This week, Netflix has revealed the extent of its local production ambitions while showing that it continues to deliver stellar results, most recently reaching 125m subscribers and growing its first quarter revenue by 43% year-on-year.
As the streamer announced its quarterly results on Monday, it quickly became apparent that an expansion of its local language content is a high priority for the company.
The content head was keen to promote the shows that have provided global reach for the platform, noting Brazilian original 3% and Germany’s Dark as particular examples.
Simultaneously, it has been noted that the next quarter will be the first time international subscriptions will surpass those in the US. It came as no surprise then, when further news arrived from a glitzy event in Rome, where the streamer pledged that it is looking to spend $1bn for production in Europe.
Drumming home its plans, Netflix revealed that it is to launch a new football drama by Downtown Abbey’s Julian Fellowes, its first Dutch original and further titles in French, German and Italian.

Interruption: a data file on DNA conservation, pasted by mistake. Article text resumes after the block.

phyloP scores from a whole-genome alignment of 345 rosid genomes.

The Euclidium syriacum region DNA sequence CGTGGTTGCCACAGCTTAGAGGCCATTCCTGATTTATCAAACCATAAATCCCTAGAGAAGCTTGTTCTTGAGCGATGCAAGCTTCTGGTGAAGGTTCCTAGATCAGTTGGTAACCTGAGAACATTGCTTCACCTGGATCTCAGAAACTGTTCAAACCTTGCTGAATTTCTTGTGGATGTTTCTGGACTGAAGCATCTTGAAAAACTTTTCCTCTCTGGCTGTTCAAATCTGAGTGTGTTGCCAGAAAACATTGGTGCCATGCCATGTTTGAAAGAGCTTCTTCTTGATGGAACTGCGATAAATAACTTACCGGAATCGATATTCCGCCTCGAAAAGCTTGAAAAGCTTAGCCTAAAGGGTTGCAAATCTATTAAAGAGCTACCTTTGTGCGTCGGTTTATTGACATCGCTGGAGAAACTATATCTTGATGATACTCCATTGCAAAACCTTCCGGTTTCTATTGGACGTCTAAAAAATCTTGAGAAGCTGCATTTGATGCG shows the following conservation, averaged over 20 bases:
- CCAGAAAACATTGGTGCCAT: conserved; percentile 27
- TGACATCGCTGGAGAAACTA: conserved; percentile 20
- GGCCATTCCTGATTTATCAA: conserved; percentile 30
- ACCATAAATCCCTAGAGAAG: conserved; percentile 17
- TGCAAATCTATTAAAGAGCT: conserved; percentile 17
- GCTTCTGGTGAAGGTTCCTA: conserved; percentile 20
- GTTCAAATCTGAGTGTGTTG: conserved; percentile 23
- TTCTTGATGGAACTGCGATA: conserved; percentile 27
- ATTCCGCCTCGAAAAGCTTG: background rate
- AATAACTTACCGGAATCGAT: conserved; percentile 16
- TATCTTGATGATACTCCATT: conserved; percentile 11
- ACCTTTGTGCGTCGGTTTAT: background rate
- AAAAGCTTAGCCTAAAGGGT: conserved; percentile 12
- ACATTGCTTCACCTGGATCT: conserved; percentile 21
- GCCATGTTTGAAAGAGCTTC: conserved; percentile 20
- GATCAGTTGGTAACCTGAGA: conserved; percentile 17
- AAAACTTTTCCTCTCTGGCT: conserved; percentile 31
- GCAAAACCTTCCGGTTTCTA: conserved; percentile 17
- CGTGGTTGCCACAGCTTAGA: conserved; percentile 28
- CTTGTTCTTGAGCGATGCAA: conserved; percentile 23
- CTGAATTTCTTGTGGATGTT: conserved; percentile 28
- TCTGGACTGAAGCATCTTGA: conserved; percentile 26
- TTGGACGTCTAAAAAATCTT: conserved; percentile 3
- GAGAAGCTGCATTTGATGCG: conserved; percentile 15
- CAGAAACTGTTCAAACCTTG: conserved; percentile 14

It seems that when it comes to taking a stake in Netflix’s proposed $8 billion content spend in 2018, the future is hyper-local.
Mondo TV has made a three-year deal to bring the first two series of Robot Trains to the Middle East on DKids.
Thrill, Asia’s regional horror channel, will exclusively air miniseries True Horror today, alongside the UK
Paramount Channel Spain has picked up the first five seasons of iconic French police series Candice Noir, produced by Boxeur de Lune, Boxeur 7 and commissioned by France 2
Twentieth Century Fox Television Distribution is licensing FX programming internationally as a premium portfolio, which sees agreements provide licensees with the exclusive first-run rights to all new series found in the FX portfolio
BBC Studios Documentary Unit is to present the defining story of Margaret Thatcher and of the era when she dominated the political and social landscape in a five-part series for BBC Two